## Recovery Rate RR

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Recovery rate measures the expected value that will be recovered should the obligor default. Historically, estimating recovery rates was as much a focus as the estimation of probability of default. This is because RR was thought of as being entirely dependent on the individual features of the underlying collateral and not a function of systematic factors. Recently, however, this has changed and a significant amount of effort is being expended in estimating RR.

With the estimation of the above three parameters, the Expected Loss (EL) associated with each obligor can be calculated as follows:

LGD is the Loss Given Default and can be calculated as CE x (1 - RR).

The older models of credit risk, for the most part, used some form of credit scoring, where, based on a set of factors, the obligor would be assigned a credit score which in turn would map into a specific measure of credit risk. However, with the advent of very complex credit securities an increasing need for sophisticated credit models was felt. This requirement, coupled with the availability of cheap computing power allowed for the development of an increasingly quantitative framework in credit modeling. The approaches to analyzing credit risk can be classified into two main categories, namely,

1. Structural Approach

2. Reduced Form Approach

### 20.6.3.1 Structural Approach

The foundation for the structural approach is based on the original framework developed by Merton using the option pricing principle. Here, the liabilities of a firm are thought of as contingent claims on its assets and default is thought to occur when the market value of the firm's assets is lower than the face value of debt. Hence, assuming that a firm's debt is made up of zero coupon bonds, if the market value of the firm's assets is greater than the face value of the bonds, then the bondholder gets the full face value at time of maturity. If however, the market value of the firm's assets is lower than the face value of the bonds, then the bondholder gets back the market value of the firm, and incurs a loss. Thus the payoff structure for the bondholders at maturity can be thought of as,

Payoff = Min (face value of bond market value of firm)

It is clear that in these models, the credit risk of an obligor is a function of the market value assets and a well-defined default threshold/barrier. There are several limitations to the Merton model such as the assumption that default only occurs at maturity, which is clearly not realistic in the real world as defaults can occur at anytime during the life of the bond. Similarly, this model assumes only one class of debt, where as firms have different types of debt with different seniority structure and often times this structure is not strictly adhered to upon default. Several modifications to the original Merton model have been made, with each model attempting to remove several of the unrealistic assumptions in the original framework.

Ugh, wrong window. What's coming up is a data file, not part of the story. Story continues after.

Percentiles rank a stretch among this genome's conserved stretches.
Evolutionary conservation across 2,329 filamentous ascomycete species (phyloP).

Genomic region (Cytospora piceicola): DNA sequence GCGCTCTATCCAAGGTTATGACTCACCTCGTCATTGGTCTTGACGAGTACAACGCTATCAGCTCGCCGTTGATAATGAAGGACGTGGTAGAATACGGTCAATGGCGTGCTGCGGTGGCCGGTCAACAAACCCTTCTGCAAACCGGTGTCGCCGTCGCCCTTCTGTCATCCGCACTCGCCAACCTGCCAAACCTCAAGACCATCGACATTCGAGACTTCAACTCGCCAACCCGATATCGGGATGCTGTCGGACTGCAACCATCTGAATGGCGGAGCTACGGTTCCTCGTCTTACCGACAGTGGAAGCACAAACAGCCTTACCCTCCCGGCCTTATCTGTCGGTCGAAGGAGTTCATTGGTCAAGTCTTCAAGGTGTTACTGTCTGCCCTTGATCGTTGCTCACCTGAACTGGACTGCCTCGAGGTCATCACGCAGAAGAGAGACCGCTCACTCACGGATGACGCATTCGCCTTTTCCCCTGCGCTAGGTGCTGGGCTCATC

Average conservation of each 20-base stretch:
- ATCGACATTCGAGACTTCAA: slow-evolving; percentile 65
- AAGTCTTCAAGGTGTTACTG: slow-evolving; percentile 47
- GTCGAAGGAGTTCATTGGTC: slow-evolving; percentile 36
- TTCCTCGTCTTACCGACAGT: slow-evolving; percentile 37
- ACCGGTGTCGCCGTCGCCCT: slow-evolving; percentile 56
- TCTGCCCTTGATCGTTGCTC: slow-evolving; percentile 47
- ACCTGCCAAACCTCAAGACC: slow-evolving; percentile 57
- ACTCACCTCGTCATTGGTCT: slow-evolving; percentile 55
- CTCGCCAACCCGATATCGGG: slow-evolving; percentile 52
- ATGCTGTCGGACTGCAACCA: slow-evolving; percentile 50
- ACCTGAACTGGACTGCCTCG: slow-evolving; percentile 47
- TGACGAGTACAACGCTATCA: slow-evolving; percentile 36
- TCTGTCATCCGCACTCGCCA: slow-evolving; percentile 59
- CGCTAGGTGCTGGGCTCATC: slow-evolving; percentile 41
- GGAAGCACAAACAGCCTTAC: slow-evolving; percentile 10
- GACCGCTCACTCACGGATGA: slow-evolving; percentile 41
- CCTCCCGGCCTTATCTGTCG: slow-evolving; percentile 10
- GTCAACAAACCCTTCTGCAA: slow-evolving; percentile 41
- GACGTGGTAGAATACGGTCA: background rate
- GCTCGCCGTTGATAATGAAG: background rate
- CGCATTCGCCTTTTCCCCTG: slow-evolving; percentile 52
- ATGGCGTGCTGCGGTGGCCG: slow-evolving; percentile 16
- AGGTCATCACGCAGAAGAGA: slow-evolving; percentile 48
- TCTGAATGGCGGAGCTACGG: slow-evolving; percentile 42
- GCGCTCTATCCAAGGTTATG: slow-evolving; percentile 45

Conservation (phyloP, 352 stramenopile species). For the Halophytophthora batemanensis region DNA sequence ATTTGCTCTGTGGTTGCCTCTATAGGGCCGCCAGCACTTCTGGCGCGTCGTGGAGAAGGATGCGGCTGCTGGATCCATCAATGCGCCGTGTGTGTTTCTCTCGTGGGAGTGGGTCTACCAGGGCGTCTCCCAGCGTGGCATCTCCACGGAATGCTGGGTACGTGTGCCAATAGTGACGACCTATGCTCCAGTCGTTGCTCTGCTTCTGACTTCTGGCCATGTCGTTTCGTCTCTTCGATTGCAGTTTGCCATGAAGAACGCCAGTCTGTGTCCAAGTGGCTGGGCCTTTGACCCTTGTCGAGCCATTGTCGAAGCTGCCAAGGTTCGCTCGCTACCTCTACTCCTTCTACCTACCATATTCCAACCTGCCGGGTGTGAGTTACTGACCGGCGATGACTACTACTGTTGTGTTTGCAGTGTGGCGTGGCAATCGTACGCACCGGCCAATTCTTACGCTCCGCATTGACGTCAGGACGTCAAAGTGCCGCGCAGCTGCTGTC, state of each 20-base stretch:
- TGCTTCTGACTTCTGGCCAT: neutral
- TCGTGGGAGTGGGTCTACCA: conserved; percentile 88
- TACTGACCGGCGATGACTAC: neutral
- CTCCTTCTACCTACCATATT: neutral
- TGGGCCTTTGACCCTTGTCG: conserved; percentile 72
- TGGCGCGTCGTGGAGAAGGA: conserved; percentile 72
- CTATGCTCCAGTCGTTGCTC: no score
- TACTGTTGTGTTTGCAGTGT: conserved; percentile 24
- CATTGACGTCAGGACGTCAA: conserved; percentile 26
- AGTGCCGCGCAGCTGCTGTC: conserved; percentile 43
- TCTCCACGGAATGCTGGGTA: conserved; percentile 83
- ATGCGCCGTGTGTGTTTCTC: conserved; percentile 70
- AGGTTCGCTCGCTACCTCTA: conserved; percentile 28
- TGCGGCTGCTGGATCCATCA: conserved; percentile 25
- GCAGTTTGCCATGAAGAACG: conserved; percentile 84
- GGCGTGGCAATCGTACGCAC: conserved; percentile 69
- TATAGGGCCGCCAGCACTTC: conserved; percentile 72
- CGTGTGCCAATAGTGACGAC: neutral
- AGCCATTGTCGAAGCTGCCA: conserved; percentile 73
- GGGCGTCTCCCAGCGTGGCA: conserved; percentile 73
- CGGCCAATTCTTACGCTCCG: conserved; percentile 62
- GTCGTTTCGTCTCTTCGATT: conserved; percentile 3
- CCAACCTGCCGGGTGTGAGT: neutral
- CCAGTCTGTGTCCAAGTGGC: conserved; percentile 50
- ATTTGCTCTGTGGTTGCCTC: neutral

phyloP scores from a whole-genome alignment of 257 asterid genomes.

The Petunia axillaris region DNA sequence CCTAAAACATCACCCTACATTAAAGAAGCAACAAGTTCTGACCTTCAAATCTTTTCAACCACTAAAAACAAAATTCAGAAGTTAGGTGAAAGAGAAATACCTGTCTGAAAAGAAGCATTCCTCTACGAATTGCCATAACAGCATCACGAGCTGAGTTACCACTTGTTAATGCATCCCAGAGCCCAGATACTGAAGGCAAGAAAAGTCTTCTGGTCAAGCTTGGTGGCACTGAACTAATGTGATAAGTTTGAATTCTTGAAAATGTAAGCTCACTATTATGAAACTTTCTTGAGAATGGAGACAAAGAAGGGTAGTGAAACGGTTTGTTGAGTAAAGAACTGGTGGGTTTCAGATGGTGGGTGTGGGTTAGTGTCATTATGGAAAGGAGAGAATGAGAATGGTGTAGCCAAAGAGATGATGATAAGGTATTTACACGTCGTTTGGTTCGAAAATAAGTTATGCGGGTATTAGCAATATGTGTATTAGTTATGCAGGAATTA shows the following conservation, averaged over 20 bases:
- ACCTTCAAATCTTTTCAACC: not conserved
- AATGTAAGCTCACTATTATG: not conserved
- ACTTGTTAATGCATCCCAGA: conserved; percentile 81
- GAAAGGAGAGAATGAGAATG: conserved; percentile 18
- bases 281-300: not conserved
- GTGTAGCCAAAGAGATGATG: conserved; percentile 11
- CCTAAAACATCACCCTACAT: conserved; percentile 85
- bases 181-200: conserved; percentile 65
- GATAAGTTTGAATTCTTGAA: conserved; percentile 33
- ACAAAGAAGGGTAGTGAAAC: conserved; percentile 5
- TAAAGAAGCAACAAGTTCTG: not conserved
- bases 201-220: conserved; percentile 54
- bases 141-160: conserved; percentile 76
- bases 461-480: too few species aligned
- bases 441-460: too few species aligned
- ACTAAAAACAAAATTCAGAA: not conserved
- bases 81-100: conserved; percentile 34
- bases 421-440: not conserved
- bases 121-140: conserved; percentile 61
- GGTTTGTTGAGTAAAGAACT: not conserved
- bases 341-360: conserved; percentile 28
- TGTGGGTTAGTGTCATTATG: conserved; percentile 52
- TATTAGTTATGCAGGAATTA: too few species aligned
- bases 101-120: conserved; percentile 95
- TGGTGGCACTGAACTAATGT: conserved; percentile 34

As the structural model is built up from theory, the impact of each variable can be quantifies explicitly. As a result, its strength can be though of as the ability of diagnose and change the credit characteristics of a portfolio through a set of well-defined inputs. However, its limitation lies in the fact that while we assume we can accurately characterize a default process in theory, in reality, it is virtually impossible to do so.

### 20.6.3.2 Reduced Form Approach

The reduced form approach assumes no knowledge of the underlying default process. It takes the view that a firm's default time is unpredictable and is driven by a default intensity that is a function of unobservable or latent variables. Thus, in this model, the default process of a firm is not a function of its asset value and we need not estimate asset values to compute the credit risk. This model considers current market prices to represent the true value of the security under risk neutral valuation. Thus, this model calibrates to market prices and is less bound by underlying theory. The strength of this approach lies in that we can make excellent in-sample predictions, given that we calibrate to sample. Furthermore, the flexibility and tractability of this form of modeling is very attractive as it does not require the modeler to specify an underlying default process. The shortcoming of this approach, however, lies in that while we may be able to calibrate to in-sample, with no clear understanding of the underlying process, our out-of sample estimates could be very poor. Furthermore, any prescriptive work would be very difficult, as the underlying drivers are not clearly understood.